FDA Expresses Concern over Cybersecurity for Hospira Medication Pump
Cybersecurity risks are a growing cause for concern across many industries and health care is no exception.
The Food and Drug Administration (FDA) has warned caregivers to stop using the Hospira Symbiq medication infusion pump as questions arise about its ability to prevent online attacks. This is the first time the FDA has recommended a product be taken out of use due to cybersecurity fears, according to the Star Tribune.
While there have not yet been any instances of security breaches, the FDA claims that hackers could infiltrate hospital networks to gain remote access to the computerized pumps. This would give the intruder the opportunity to change the amount of medication a patient can receive.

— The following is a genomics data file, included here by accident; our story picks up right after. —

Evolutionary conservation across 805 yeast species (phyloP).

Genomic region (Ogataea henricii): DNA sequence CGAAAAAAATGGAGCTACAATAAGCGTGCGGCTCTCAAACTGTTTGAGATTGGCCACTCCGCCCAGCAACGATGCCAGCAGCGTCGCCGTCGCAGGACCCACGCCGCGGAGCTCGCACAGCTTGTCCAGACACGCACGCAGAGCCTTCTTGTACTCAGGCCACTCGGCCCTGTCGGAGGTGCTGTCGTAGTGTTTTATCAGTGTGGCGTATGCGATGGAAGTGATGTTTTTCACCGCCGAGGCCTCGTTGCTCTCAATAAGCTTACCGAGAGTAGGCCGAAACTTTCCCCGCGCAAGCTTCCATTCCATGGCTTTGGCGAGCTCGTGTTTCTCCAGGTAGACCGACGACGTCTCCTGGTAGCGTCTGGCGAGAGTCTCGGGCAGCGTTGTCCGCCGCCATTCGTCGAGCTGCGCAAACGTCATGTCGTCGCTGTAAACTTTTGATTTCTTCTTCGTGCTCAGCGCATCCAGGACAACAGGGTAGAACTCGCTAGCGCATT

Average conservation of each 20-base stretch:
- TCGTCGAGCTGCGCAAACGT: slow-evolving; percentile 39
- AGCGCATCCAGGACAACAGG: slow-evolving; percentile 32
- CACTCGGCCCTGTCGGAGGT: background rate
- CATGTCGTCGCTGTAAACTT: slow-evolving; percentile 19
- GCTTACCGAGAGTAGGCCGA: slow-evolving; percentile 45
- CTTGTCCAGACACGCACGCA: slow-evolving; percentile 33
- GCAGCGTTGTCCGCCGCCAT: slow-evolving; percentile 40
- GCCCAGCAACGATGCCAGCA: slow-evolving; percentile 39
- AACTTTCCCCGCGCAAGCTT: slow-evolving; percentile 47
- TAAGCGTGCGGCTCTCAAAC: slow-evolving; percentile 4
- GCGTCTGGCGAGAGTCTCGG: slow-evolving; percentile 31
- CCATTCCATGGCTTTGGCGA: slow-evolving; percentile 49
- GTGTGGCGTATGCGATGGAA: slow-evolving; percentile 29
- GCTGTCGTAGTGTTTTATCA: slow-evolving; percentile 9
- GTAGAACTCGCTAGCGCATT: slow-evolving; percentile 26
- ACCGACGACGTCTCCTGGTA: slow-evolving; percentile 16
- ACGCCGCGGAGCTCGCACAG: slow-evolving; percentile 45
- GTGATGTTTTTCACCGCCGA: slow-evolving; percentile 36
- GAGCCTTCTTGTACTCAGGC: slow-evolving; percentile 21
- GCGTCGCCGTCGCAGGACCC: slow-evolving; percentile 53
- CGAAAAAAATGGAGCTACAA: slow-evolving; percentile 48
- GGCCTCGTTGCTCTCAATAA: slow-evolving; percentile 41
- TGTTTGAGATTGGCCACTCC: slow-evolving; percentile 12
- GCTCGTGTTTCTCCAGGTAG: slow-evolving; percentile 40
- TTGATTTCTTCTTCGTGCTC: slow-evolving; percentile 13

Hospira stopped making the Symbiq pumps in 2013 and believes most still in use will be replaced within the next three years. The company claims that its newer products feature sufficient safeguards against potential security cracks.
The FDA says that health care providers should disconnect all affected pumps and manually update their patients' drug schedules.
This network weakness is reminiscent of the recent issues for Fiat Chrysler, who issued a massive recall for several lines of its automobiles after potential cybersecurity breaches were discovered.